As we often point out on these pages, cannabis companies cannot register trademarks for many of their core products. The US Patent and Trademark Office (USPTO) “refuses to register trademarks for goods and / or services that are clearly in violation of federal law, regardless of the legality of the activity under state law.” Marijuana as defined by the Controlled Substances Act (CSA), but also many CBD products such as foods that are banned under the Federal Food, Drugs, and Cosmetics Act (FDCA).
It is not surprising that the companies affected have faced numerous challenges with the existing framework conditions. One such challenge comes from a company called Joy Tea, which had a trademark application (88640009) for CBD beverages that were rejected by the USPTO.
When the USPTO initially denied Joy Tea’s request, it found that “the introduction is illegal [into interstate commerce] Foods to which CBD, an “Approved New Drug Item”, has been added … regardless of whether the substances come from hemp. “The USPTO also noted that Joy Tea’s merchandise, as described, did not specify the source of CBD and possibly covered merchandise that was defined as marijuana under the CSA (i.e. containing greater than 0.3% THC).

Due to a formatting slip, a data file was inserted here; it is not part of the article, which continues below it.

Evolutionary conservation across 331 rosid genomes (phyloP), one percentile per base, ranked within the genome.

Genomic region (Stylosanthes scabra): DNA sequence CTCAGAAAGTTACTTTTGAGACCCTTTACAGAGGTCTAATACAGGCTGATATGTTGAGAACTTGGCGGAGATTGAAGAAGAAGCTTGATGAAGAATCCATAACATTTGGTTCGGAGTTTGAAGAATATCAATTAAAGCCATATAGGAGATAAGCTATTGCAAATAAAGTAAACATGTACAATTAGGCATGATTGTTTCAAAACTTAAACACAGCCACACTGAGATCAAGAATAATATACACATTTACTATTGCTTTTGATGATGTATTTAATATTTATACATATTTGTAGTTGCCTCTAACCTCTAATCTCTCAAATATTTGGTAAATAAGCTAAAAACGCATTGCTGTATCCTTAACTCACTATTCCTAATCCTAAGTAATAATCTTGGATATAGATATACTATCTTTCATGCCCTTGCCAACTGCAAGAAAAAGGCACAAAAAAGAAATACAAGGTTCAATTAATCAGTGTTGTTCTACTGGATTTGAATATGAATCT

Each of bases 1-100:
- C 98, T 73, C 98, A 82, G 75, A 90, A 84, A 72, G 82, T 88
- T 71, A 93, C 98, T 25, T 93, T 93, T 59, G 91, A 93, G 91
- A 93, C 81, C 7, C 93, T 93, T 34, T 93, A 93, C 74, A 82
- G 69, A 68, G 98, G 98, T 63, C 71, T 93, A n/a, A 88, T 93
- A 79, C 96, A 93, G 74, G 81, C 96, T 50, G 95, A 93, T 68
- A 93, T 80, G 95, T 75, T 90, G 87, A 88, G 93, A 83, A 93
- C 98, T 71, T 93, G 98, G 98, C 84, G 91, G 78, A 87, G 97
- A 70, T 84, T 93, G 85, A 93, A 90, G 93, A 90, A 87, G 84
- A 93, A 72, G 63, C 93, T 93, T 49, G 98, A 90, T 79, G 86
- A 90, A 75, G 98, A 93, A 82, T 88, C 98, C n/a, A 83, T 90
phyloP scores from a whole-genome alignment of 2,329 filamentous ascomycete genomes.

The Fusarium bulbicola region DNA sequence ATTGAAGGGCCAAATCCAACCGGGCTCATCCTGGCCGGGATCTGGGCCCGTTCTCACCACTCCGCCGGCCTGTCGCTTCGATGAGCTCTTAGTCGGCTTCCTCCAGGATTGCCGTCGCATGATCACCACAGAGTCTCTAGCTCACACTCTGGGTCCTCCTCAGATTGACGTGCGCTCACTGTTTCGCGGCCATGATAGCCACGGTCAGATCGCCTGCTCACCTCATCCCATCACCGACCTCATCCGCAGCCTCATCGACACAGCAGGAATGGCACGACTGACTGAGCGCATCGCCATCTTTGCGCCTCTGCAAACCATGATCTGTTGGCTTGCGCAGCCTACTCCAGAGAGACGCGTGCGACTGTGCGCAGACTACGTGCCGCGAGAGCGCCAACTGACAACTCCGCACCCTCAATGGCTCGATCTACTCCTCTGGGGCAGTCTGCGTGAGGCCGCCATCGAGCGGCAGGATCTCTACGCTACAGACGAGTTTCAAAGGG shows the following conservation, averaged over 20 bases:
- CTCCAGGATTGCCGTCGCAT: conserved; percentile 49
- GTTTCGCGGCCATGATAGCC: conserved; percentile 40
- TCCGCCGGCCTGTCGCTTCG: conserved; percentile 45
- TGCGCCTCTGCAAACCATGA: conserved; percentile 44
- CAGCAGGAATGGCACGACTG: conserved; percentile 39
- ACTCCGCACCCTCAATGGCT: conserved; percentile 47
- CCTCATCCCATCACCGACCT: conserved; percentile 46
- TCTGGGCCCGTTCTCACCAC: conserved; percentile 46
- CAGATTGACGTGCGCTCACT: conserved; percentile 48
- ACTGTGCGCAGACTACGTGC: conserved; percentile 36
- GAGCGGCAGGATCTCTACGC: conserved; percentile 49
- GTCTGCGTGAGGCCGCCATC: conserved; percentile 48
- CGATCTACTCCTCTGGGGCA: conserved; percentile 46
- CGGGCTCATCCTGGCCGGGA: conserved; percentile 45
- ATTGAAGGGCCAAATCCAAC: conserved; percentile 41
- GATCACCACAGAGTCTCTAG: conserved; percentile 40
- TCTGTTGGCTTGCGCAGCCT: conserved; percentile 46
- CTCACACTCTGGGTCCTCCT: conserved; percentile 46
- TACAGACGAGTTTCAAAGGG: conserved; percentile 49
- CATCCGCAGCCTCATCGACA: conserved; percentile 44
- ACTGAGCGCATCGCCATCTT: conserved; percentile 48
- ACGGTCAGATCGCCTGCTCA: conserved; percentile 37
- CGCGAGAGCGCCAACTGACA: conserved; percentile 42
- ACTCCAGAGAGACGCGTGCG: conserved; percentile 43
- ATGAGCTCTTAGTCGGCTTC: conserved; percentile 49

At the suggestion of the USPTO, Joy Tea changed its description of the goods to overcome the opposition under the FDCA. In the new description it was made clear that “Ingredients [are] Obtained exclusively from hemp with a delta-9-tetrahydrocannabinol (THC) concentration of no more than 0.3 percent based on the dry weight. “While this change resulted in rejection under the CSA, the reasons for the rejection under the FDCA have not been clarified. Joy Tea is now appealing the decision to the Trademark Trial and Appeal Board (TTAB).
To fully grasp the nuances of the dispute, it is important to understand the difference between the two most common bases for a trademark application: actual use and intentional use (ITU). When a registrant submits an application based on actual use, they are claiming that they have already used the trademark in stores. In contrast, an ITU application only requires serious intent to use the trademark on the part of the registrant.
Joy Tea’s main argument is that it should be allowed to register the trademark on an ITU basis as the goods described (CBD drinks) are assumed to be legal at the time of registration. In essence, Joy Tea is saying that its intention to use the brand on CBD drinks depends on those drinks becoming lawful. As a result, there will be no unlawful use to affect the USPTO.
However, the USPTO disagrees with this stance. According to the Agency, legality is “determined at the time the application is submitted and not what may or may not be legal in a few years”.
We assume that the USPTO will prevail. A decision in favor of Joy Tea would require the USPTO to allocate resources for examining the trademarks applied for, which may never be registrable. It could also force the agency to continuously monitor the state of the law in various areas.
With all this said, Joy Tea and his council deserve a warm “well played”. If Joy Tea catches on there will be a dramatic before and after sign when it comes to cannabis brands. Cannabis companies should prepare to submit what are known as Joy Tea applications. Just in case.